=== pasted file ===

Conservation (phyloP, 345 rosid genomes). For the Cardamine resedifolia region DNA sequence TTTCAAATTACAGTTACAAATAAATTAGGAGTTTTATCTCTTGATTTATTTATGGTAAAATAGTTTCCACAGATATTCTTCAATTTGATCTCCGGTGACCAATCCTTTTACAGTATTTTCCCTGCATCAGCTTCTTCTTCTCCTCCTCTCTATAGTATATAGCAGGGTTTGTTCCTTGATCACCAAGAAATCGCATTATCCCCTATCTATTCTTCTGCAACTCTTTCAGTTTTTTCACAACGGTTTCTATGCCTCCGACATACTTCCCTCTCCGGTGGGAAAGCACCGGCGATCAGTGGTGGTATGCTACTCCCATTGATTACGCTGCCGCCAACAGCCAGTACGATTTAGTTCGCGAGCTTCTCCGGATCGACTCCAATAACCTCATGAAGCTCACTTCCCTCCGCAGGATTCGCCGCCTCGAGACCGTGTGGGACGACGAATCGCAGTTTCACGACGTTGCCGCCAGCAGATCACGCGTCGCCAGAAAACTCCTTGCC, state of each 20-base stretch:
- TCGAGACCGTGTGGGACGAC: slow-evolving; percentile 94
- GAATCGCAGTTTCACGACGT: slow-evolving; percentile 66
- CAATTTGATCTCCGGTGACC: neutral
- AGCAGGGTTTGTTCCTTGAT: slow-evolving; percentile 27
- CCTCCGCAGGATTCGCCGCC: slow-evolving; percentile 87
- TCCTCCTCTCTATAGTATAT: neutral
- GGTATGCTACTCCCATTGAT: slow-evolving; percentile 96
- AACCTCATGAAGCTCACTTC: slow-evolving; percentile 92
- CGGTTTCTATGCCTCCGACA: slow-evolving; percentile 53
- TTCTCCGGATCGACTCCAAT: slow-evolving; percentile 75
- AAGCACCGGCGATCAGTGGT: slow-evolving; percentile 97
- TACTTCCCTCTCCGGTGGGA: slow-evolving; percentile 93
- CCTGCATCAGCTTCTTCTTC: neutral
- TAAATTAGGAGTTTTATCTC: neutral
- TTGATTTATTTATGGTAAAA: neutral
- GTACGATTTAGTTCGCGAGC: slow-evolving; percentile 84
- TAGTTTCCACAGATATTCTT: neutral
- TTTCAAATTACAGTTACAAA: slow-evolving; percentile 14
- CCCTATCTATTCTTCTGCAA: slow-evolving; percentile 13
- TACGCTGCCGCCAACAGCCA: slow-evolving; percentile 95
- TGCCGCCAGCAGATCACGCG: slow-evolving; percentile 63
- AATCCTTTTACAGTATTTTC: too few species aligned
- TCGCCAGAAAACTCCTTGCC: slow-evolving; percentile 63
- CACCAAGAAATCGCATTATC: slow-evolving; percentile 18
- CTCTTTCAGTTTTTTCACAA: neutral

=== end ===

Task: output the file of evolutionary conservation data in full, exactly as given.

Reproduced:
Conservation (phyloP, 345 rosid genomes). For the Cardamine resedifolia region DNA sequence TTTCAAATTACAGTTACAAATAAATTAGGAGTTTTATCTCTTGATTTATTTATGGTAAAATAGTTTCCACAGATATTCTTCAATTTGATCTCCGGTGACCAATCCTTTTACAGTATTTTCCCTGCATCAGCTTCTTCTTCTCCTCCTCTCTATAGTATATAGCAGGGTTTGTTCCTTGATCACCAAGAAATCGCATTATCCCCTATCTATTCTTCTGCAACTCTTTCAGTTTTTTCACAACGGTTTCTATGCCTCCGACATACTTCCCTCTCCGGTGGGAAAGCACCGGCGATCAGTGGTGGTATGCTACTCCCATTGATTACGCTGCCGCCAACAGCCAGTACGATTTAGTTCGCGAGCTTCTCCGGATCGACTCCAATAACCTCATGAAGCTCACTTCCCTCCGCAGGATTCGCCGCCTCGAGACCGTGTGGGACGACGAATCGCAGTTTCACGACGTTGCCGCCAGCAGATCACGCGTCGCCAGAAAACTCCTTGCC, state of each 20-base stretch:
- TCGAGACCGTGTGGGACGAC: slow-evolving; percentile 94
- GAATCGCAGTTTCACGACGT: slow-evolving; percentile 66
- CAATTTGATCTCCGGTGACC: neutral
- AGCAGGGTTTGTTCCTTGAT: slow-evolving; percentile 27
- CCTCCGCAGGATTCGCCGCC: slow-evolving; percentile 87
- TCCTCCTCTCTATAGTATAT: neutral
- GGTATGCTACTCCCATTGAT: slow-evolving; percentile 96
- AACCTCATGAAGCTCACTTC: slow-evolving; percentile 92
- CGGTTTCTATGCCTCCGACA: slow-evolving; percentile 53
- TTCTCCGGATCGACTCCAAT: slow-evolving; percentile 75
- AAGCACCGGCGATCAGTGGT: slow-evolving; percentile 97
- TACTTCCCTCTCCGGTGGGA: slow-evolving; percentile 93
- CCTGCATCAGCTTCTTCTTC: neutral
- TAAATTAGGAGTTTTATCTC: neutral
- TTGATTTATTTATGGTAAAA: neutral
- GTACGATTTAGTTCGCGAGC: slow-evolving; percentile 84
- TAGTTTCCACAGATATTCTT: neutral
- TTTCAAATTACAGTTACAAA: slow-evolving; percentile 14
- CCCTATCTATTCTTCTGCAA: slow-evolving; percentile 13
- TACGCTGCCGCCAACAGCCA: slow-evolving; percentile 95
- TGCCGCCAGCAGATCACGCG: slow-evolving; percentile 63
- AATCCTTTTACAGTATTTTC: too few species aligned
- TCGCCAGAAAACTCCTTGCC: slow-evolving; percentile 63
- CACCAAGAAATCGCATTATC: slow-evolving; percentile 18
- CTCTTTCAGTTTTTTCACAA: neutral